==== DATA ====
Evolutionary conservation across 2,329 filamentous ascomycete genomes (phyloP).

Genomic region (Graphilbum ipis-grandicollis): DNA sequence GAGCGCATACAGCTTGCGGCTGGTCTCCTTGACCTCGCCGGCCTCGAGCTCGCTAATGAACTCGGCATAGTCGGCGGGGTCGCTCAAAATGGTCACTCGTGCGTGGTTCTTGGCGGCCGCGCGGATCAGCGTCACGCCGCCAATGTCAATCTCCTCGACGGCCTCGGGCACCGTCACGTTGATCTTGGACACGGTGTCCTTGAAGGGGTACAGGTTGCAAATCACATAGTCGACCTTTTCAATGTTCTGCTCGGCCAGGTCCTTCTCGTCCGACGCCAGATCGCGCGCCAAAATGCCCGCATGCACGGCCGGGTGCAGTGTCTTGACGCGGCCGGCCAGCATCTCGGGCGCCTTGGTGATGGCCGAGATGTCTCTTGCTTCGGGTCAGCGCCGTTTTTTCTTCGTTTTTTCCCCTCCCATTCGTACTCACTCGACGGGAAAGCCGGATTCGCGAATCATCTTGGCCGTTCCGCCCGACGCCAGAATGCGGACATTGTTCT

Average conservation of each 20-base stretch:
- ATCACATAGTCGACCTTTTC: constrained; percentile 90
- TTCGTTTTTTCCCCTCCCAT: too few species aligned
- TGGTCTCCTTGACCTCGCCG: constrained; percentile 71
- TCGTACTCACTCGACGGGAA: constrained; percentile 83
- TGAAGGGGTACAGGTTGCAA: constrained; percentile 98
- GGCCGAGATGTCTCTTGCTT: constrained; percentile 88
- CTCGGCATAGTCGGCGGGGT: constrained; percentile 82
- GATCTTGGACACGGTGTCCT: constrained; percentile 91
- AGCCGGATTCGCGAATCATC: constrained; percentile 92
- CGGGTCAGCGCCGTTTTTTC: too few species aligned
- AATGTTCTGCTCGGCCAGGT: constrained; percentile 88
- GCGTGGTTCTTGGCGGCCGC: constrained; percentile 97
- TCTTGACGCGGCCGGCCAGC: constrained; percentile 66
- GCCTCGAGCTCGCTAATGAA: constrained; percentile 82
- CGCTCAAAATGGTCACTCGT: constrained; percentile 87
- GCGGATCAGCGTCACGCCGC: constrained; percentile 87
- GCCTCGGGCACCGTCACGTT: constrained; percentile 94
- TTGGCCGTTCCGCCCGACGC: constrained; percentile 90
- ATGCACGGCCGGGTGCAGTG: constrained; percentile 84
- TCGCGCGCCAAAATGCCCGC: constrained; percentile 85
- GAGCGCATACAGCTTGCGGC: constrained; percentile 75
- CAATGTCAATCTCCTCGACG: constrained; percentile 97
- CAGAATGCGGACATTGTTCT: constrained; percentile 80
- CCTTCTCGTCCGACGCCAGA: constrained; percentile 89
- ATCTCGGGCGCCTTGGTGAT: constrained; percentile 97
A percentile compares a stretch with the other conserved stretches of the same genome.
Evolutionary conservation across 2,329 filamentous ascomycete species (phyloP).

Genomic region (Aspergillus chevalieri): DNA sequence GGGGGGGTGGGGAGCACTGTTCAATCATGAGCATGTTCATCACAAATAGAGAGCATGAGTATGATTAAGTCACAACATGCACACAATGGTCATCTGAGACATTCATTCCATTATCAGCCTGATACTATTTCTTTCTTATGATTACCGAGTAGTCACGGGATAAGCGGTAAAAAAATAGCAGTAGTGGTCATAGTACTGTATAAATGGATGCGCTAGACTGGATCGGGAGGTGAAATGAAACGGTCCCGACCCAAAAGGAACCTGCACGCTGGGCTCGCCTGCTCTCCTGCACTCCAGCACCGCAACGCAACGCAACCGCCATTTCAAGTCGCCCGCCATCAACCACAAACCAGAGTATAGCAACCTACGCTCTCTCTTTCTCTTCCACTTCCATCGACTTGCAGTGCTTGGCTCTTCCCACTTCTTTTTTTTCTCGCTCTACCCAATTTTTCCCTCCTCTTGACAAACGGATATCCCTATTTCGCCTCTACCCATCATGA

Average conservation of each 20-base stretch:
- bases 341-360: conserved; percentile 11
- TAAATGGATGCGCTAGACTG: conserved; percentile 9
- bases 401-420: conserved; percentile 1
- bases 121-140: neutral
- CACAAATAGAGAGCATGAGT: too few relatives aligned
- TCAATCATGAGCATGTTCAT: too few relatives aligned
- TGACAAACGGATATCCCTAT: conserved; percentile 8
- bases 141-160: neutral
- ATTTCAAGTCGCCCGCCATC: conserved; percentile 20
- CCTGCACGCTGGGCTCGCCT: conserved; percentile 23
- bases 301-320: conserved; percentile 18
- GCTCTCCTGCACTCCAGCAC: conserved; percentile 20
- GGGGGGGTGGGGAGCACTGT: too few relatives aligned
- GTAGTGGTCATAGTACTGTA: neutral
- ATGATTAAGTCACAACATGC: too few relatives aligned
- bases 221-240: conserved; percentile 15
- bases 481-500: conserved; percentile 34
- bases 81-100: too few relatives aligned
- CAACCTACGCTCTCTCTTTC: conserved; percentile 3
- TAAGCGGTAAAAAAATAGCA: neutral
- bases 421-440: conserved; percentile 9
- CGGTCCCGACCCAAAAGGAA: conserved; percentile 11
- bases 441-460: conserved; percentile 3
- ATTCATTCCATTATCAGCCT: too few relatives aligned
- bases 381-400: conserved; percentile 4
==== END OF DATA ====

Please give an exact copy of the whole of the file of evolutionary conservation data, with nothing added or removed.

Evolutionary conservation across 2,329 filamentous ascomycete genomes (phyloP).

Genomic region (Graphilbum ipis-grandicollis): DNA sequence GAGCGCATACAGCTTGCGGCTGGTCTCCTTGACCTCGCCGGCCTCGAGCTCGCTAATGAACTCGGCATAGTCGGCGGGGTCGCTCAAAATGGTCACTCGTGCGTGGTTCTTGGCGGCCGCGCGGATCAGCGTCACGCCGCCAATGTCAATCTCCTCGACGGCCTCGGGCACCGTCACGTTGATCTTGGACACGGTGTCCTTGAAGGGGTACAGGTTGCAAATCACATAGTCGACCTTTTCAATGTTCTGCTCGGCCAGGTCCTTCTCGTCCGACGCCAGATCGCGCGCCAAAATGCCCGCATGCACGGCCGGGTGCAGTGTCTTGACGCGGCCGGCCAGCATCTCGGGCGCCTTGGTGATGGCCGAGATGTCTCTTGCTTCGGGTCAGCGCCGTTTTTTCTTCGTTTTTTCCCCTCCCATTCGTACTCACTCGACGGGAAAGCCGGATTCGCGAATCATCTTGGCCGTTCCGCCCGACGCCAGAATGCGGACATTGTTCT

Average conservation of each 20-base stretch:
- ATCACATAGTCGACCTTTTC: constrained; percentile 90
- TTCGTTTTTTCCCCTCCCAT: too few species aligned
- TGGTCTCCTTGACCTCGCCG: constrained; percentile 71
- TCGTACTCACTCGACGGGAA: constrained; percentile 83
- TGAAGGGGTACAGGTTGCAA: constrained; percentile 98
- GGCCGAGATGTCTCTTGCTT: constrained; percentile 88
- CTCGGCATAGTCGGCGGGGT: constrained; percentile 82
- GATCTTGGACACGGTGTCCT: constrained; percentile 91
- AGCCGGATTCGCGAATCATC: constrained; percentile 92
- CGGGTCAGCGCCGTTTTTTC: too few species aligned
- AATGTTCTGCTCGGCCAGGT: constrained; percentile 88
- GCGTGGTTCTTGGCGGCCGC: constrained; percentile 97
- TCTTGACGCGGCCGGCCAGC: constrained; percentile 66
- GCCTCGAGCTCGCTAATGAA: constrained; percentile 82
- CGCTCAAAATGGTCACTCGT: constrained; percentile 87
- GCGGATCAGCGTCACGCCGC: constrained; percentile 87
- GCCTCGGGCACCGTCACGTT: constrained; percentile 94
- TTGGCCGTTCCGCCCGACGC: constrained; percentile 90
- ATGCACGGCCGGGTGCAGTG: constrained; percentile 84
- TCGCGCGCCAAAATGCCCGC: constrained; percentile 85
- GAGCGCATACAGCTTGCGGC: constrained; percentile 75
- CAATGTCAATCTCCTCGACG: constrained; percentile 97
- CAGAATGCGGACATTGTTCT: constrained; percentile 80
- CCTTCTCGTCCGACGCCAGA: constrained; percentile 89
- ATCTCGGGCGCCTTGGTGAT: constrained; percentile 97
A percentile compares a stretch with the other conserved stretches of the same genome.
Evolutionary conservation across 2,329 filamentous ascomycete species (phyloP).

Genomic region (Aspergillus chevalieri): DNA sequence GGGGGGGTGGGGAGCACTGTTCAATCATGAGCATGTTCATCACAAATAGAGAGCATGAGTATGATTAAGTCACAACATGCACACAATGGTCATCTGAGACATTCATTCCATTATCAGCCTGATACTATTTCTTTCTTATGATTACCGAGTAGTCACGGGATAAGCGGTAAAAAAATAGCAGTAGTGGTCATAGTACTGTATAAATGGATGCGCTAGACTGGATCGGGAGGTGAAATGAAACGGTCCCGACCCAAAAGGAACCTGCACGCTGGGCTCGCCTGCTCTCCTGCACTCCAGCACCGCAACGCAACGCAACCGCCATTTCAAGTCGCCCGCCATCAACCACAAACCAGAGTATAGCAACCTACGCTCTCTCTTTCTCTTCCACTTCCATCGACTTGCAGTGCTTGGCTCTTCCCACTTCTTTTTTTTCTCGCTCTACCCAATTTTTCCCTCCTCTTGACAAACGGATATCCCTATTTCGCCTCTACCCATCATGA

Average conservation of each 20-base stretch:
- bases 341-360: conserved; percentile 11
- TAAATGGATGCGCTAGACTG: conserved; percentile 9
- bases 401-420: conserved; percentile 1
- bases 121-140: neutral
- CACAAATAGAGAGCATGAGT: too few relatives aligned
- TCAATCATGAGCATGTTCAT: too few relatives aligned
- TGACAAACGGATATCCCTAT: conserved; percentile 8
- bases 141-160: neutral
- ATTTCAAGTCGCCCGCCATC: conserved; percentile 20
- CCTGCACGCTGGGCTCGCCT: conserved; percentile 23
- bases 301-320: conserved; percentile 18
- GCTCTCCTGCACTCCAGCAC: conserved; percentile 20
- GGGGGGGTGGGGAGCACTGT: too few relatives aligned
- GTAGTGGTCATAGTACTGTA: neutral
- ATGATTAAGTCACAACATGC: too few relatives aligned
- bases 221-240: conserved; percentile 15
- bases 481-500: conserved; percentile 34
- bases 81-100: too few relatives aligned
- CAACCTACGCTCTCTCTTTC: conserved; percentile 3
- TAAGCGGTAAAAAAATAGCA: neutral
- bases 421-440: conserved; percentile 9
- CGGTCCCGACCCAAAAGGAA: conserved; percentile 11
- bases 441-460: conserved; percentile 3
- ATTCATTCCATTATCAGCCT: too few relatives aligned
- bases 381-400: conserved; percentile 4